New project will use satellite data to detect methane emissions

The European Space Agency (ESA) has awarded £2m to a project that will use satellite technology to detect methane emissions.

Methane is an extremely powerful greenhouses gas with a 100-year global warming potential 25 times that of carbon dioxide.

Thanks to this funding, Kayrros will combine data from different ESA Sentinel satellite sensors within the Copernicus constellation.

This will allow energy stakeholders and industrial asset owners to take action on methane emissions using near-real-time measurements and rapid processing.

The technology has already revealed dramatic increases in large methane leaks around the world and exposed significantly different regional trends likely due to activity changes, operational practices and infrastructure issues.

The contract will allow Kayrros to leverage more of the Copernicus satellite constellation and expand the existing technical and geographical limits to methane tracking by significantly increasing the number of energy and industrial assets tracked.

In addition to the expertise and support of the ESA, the scientific foundation of Methane Watch technology is backed by the expertise from Kayrros’ scientific partnerships.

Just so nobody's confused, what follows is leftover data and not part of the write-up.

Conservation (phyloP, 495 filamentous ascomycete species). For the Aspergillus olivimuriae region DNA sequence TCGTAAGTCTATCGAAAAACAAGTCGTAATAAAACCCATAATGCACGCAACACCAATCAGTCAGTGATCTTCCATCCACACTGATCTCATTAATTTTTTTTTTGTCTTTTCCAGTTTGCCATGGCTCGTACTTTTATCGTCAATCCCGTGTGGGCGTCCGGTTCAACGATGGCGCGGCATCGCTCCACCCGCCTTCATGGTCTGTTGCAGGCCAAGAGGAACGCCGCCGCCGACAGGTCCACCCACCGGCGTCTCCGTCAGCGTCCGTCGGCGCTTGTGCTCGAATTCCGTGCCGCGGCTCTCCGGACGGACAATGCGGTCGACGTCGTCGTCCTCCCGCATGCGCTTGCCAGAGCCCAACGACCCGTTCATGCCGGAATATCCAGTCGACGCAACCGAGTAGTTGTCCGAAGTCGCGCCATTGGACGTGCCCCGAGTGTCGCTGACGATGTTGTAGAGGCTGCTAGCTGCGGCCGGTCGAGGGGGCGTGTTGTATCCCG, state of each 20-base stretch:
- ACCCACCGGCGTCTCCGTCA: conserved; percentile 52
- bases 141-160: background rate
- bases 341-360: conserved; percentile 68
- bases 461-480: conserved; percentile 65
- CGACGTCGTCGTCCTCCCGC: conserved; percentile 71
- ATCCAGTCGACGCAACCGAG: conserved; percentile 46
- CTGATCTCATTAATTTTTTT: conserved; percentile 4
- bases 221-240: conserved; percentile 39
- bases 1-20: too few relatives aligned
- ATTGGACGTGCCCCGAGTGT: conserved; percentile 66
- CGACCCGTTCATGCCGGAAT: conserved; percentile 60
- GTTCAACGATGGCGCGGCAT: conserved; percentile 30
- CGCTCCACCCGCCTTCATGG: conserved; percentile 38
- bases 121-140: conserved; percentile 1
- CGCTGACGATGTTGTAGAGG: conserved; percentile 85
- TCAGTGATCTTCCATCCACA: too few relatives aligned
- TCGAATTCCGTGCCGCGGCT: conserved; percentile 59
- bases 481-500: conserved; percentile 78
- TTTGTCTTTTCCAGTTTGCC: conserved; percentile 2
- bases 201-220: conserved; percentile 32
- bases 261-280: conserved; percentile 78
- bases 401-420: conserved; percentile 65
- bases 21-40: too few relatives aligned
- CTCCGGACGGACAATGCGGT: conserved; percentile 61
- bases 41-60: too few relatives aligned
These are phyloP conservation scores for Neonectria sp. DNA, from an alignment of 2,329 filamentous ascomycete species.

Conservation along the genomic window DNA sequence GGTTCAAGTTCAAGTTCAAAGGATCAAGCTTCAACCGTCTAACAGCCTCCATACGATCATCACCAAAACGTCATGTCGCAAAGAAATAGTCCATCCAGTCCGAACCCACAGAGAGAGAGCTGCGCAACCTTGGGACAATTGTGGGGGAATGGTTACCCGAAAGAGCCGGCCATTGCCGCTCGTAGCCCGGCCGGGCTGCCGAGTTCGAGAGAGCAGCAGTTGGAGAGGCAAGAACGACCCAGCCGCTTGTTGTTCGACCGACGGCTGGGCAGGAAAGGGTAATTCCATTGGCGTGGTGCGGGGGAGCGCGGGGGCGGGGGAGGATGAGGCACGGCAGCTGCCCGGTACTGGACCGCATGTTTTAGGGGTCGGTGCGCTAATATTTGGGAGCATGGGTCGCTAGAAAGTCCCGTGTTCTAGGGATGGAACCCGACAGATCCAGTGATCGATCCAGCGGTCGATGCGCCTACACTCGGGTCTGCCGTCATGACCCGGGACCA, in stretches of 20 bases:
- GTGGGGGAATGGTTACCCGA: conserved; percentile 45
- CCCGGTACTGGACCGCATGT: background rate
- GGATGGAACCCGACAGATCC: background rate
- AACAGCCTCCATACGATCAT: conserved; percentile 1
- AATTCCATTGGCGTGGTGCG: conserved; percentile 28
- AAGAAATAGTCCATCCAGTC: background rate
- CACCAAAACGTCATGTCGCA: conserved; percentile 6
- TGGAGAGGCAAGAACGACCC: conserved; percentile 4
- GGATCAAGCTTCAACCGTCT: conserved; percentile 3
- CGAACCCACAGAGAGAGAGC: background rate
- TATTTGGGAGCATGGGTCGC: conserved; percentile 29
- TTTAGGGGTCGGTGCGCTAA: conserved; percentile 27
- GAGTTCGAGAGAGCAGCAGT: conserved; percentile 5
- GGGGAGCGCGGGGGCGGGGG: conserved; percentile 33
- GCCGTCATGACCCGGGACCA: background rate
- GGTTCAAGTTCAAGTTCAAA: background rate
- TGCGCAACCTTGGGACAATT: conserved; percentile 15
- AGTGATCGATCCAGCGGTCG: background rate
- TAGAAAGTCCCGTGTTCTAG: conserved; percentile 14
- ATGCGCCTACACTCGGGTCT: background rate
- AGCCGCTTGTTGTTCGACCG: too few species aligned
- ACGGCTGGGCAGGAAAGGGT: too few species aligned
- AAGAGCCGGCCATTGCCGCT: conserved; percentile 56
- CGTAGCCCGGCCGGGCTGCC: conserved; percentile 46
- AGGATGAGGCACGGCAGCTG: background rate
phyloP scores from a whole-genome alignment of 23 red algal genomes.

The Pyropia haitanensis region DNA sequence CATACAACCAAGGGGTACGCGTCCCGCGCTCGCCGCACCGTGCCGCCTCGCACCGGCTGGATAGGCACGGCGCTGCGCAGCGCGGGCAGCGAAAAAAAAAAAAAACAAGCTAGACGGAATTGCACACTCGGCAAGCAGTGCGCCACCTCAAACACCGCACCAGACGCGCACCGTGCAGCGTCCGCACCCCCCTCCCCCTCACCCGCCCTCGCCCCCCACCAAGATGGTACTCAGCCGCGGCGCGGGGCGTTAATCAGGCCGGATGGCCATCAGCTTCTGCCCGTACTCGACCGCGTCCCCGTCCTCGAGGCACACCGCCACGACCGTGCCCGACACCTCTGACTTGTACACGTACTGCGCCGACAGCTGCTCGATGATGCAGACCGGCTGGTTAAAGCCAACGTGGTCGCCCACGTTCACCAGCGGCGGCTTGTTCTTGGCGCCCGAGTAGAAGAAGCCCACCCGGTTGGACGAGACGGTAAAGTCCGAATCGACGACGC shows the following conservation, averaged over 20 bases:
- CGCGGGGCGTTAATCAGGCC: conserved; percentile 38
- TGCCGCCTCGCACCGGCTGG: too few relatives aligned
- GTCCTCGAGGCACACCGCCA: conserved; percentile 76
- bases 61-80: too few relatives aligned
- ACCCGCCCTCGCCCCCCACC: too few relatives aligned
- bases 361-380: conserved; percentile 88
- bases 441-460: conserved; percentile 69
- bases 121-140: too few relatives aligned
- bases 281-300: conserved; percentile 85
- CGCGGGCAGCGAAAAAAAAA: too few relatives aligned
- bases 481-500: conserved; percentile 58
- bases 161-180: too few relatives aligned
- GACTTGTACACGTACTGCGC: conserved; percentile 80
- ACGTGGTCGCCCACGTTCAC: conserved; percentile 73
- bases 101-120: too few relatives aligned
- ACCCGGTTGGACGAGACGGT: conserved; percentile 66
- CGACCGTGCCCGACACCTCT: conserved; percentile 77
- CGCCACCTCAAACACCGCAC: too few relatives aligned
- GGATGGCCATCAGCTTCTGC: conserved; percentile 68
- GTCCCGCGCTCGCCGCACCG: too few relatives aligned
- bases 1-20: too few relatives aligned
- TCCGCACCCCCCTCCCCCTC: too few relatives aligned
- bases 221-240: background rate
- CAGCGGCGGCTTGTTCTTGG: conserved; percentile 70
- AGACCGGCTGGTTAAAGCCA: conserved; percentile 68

Arnaud Runge, ESA Technical Officer for the Methane Watch project, said of the contract, ‘This project illustrates perfectly ESA’s willingness to boost green commercialization, which ESA has defined as one of its top priorities for 2025.

‘We’re honoured to receive this support from ESA, which again acts as an endorsement of the important role of methane detection technology in the fight against climate change,” Kayrros CEO Antoine Rostand said. “Kayrros Methane Watch will continue to provide the data that’s essential to ensuring the world can reach the Paris Agreement goals and we would like to thank all the partners who have helped to make this technology possible, notably our research partner CNES, who played an integral role in its development.

‘Eliminating methane emissions is the “low-hanging fruit” in achieving the Paris Agreement goals and ESA’s support of this technology will play an integral role in helping ensure that these goals are met.’

In related news, a new study has revealed that the Environmental Protection Agency (EPA) is underestimating methane emissions from oil and gas production by up to 90%.

Photo Credit — Pixabay


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